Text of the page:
By Chelsea Allamby ’16
In the hype of the new school year, there’s new beginnings for not only students, but for teachers as well. The new addition to the science department, is Mr. Stokes who teaches both living environment and forensics.
His “welcome” to the school wasn’t pleasant because he caught a virus on his usb.
“My A.P. [Assistant Principal] did warn me about viruses on the computers in the school, but I didn’t think it would happen to me,” said Mr. Stokes
Then without a warning he received a message from the hijacker after inputting his usb that “he has caught a virus and here’s what you have to do to get rid of it.”
The virus affected his computer at home as well, which affected everything from music files to personal files.
“Months of work was gone,” he said.
This all resulted in him using his own laptop instead, because after that whole disaster he’s scared to use the school computers.
“Lesson learned there are viruses out there that’ll ruin your files,” said Mr. Stokes.
Even though there are screwups out there, that doesn’t ruin his outlook. In the classroom he has a strict cell phone policy in his classroom and timeliness definitely matters.
If a student is late to class there’s a late log book waiting for him or her to sign their name.
Once class has begun it is straight to work where clear instructions and directions are given to students.
One day for his 8th period class, Forensics, they were lifting fingerprints with magnetic dust and chemical iodine. They’re given a demonstration then it’s off to work. He pushes students to practice if they’re stressed out.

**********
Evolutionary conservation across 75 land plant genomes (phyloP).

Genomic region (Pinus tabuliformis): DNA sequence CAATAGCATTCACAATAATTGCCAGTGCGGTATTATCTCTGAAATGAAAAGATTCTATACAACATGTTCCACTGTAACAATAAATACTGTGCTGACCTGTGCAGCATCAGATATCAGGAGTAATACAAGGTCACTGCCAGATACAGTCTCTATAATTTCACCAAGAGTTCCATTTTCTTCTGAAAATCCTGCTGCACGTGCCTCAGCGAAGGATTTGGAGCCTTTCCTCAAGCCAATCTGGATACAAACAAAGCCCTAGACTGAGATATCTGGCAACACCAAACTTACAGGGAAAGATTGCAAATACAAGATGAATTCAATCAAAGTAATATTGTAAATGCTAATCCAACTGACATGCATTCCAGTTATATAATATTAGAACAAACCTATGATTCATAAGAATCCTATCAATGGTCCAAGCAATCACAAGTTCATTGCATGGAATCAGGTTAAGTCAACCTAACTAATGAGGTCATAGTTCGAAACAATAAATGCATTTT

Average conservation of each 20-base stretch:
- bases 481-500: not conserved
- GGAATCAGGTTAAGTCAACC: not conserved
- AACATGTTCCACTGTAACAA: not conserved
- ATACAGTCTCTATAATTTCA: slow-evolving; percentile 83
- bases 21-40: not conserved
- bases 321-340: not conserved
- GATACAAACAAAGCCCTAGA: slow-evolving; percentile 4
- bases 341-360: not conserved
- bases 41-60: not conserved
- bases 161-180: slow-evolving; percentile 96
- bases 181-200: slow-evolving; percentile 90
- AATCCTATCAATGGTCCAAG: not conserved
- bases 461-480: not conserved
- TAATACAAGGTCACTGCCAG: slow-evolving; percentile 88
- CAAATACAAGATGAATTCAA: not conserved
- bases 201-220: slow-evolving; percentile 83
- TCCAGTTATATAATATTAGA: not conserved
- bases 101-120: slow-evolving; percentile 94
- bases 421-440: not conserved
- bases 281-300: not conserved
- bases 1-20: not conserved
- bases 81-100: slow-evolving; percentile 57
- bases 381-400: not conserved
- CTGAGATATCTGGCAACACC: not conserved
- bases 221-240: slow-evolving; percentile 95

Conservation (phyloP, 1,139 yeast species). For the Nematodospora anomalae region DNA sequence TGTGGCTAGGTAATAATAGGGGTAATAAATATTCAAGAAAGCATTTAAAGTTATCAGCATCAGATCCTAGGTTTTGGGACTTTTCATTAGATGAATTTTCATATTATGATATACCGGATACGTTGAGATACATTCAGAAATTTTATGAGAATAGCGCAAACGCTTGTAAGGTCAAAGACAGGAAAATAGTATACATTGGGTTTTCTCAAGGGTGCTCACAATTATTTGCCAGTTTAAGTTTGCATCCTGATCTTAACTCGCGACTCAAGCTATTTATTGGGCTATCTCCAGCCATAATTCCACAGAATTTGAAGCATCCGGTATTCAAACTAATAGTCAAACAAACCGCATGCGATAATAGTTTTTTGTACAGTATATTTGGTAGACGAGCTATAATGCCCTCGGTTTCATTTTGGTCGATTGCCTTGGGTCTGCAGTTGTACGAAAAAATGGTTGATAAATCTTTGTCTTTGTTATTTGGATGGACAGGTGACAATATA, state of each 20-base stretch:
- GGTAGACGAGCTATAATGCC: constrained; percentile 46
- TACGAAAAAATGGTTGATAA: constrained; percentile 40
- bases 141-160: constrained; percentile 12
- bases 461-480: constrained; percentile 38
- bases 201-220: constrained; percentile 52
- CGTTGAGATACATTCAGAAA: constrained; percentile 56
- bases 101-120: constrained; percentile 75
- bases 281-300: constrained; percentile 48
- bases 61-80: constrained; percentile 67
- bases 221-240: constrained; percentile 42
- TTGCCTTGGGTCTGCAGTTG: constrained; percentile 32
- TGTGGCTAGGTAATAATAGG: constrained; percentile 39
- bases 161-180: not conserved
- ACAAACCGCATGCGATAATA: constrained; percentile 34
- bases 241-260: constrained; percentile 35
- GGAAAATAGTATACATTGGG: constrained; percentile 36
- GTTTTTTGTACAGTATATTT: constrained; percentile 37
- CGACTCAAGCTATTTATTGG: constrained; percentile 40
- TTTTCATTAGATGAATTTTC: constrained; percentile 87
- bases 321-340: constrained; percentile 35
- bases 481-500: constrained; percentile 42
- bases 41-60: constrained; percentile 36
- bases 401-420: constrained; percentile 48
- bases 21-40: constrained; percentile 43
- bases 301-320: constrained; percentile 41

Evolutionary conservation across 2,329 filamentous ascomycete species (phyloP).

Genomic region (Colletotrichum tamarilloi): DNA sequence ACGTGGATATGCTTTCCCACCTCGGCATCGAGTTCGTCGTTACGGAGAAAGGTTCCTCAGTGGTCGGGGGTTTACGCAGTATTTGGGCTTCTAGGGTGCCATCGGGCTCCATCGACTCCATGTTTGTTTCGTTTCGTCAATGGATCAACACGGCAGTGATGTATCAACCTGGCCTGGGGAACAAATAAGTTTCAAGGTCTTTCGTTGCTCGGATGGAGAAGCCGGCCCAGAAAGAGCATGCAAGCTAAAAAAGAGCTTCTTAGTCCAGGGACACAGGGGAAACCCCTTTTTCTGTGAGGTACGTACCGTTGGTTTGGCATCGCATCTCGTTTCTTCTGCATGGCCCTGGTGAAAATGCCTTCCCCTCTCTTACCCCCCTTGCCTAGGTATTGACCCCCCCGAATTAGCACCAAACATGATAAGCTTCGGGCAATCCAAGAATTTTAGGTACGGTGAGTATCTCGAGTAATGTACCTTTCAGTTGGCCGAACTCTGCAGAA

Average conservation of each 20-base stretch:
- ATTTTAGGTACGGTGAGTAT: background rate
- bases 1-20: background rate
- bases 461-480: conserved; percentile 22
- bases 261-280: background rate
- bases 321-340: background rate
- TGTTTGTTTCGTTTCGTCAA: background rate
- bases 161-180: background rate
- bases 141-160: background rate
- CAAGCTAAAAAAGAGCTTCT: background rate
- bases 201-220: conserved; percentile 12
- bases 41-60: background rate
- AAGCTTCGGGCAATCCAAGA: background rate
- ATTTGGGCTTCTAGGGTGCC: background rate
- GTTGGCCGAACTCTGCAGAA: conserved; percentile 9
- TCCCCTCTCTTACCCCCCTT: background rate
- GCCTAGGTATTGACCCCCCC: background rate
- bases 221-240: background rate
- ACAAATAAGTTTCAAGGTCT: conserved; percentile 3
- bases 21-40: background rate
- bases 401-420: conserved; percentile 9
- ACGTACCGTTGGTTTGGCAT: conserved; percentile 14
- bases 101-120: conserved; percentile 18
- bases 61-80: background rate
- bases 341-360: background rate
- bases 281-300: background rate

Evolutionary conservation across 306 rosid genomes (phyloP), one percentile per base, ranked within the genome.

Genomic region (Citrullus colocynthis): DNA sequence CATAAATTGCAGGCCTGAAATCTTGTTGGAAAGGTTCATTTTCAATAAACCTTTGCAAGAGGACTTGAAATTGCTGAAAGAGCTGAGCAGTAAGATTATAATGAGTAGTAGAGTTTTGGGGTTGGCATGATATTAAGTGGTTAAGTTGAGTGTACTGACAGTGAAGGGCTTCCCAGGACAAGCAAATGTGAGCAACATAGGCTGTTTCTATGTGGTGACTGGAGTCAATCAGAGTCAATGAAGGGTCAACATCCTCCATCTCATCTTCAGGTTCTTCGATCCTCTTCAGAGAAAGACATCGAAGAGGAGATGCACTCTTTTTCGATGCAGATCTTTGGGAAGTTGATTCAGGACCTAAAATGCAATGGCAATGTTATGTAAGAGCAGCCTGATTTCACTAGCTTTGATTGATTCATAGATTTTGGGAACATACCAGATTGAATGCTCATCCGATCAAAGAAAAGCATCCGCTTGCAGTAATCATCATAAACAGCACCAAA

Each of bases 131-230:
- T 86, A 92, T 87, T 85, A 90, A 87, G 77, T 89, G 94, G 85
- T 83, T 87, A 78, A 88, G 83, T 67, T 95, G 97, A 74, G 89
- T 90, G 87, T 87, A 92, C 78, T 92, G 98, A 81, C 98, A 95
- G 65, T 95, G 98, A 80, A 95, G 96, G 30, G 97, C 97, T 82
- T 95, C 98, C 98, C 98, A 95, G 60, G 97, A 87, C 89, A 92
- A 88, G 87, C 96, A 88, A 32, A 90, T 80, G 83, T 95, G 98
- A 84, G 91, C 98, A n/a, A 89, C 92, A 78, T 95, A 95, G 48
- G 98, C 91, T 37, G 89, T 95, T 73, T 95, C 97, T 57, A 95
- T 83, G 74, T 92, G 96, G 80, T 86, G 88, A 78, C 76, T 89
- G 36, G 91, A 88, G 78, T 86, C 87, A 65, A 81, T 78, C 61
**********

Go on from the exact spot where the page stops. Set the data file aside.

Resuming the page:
“Some students come self-motivated, but to help students from feeling discouraged I give students chance to re-do their homework,” said Mr. Stokes.
“My best moment in my teaching career was getting through to one of my a headstrong, stubborn student, who I tried to help push him to work harder.” He continues, “He came back to me in the 10th grade telling me that he realizes what I was trying to do.”
“Everyone around me are teachers, including my father and mother, so that’s why I wanted to become a teacher.”
He also used to be a journalist at the northwest corner of Alabama where he was apart of the town newspaper for five years. He would cover articles about politics, economics and community news.
For the rest of the year, Mr. Stokes looks forward to trying to fit into the school community, where he can contribute.
Furthermore, possibly getting involved in clubs as in being a leader. He mentions that they are trying to start a hydrology club which involves rainwater, pollution and more.
“I’m not to sure of the details of the club, but it’s something they’re working on.”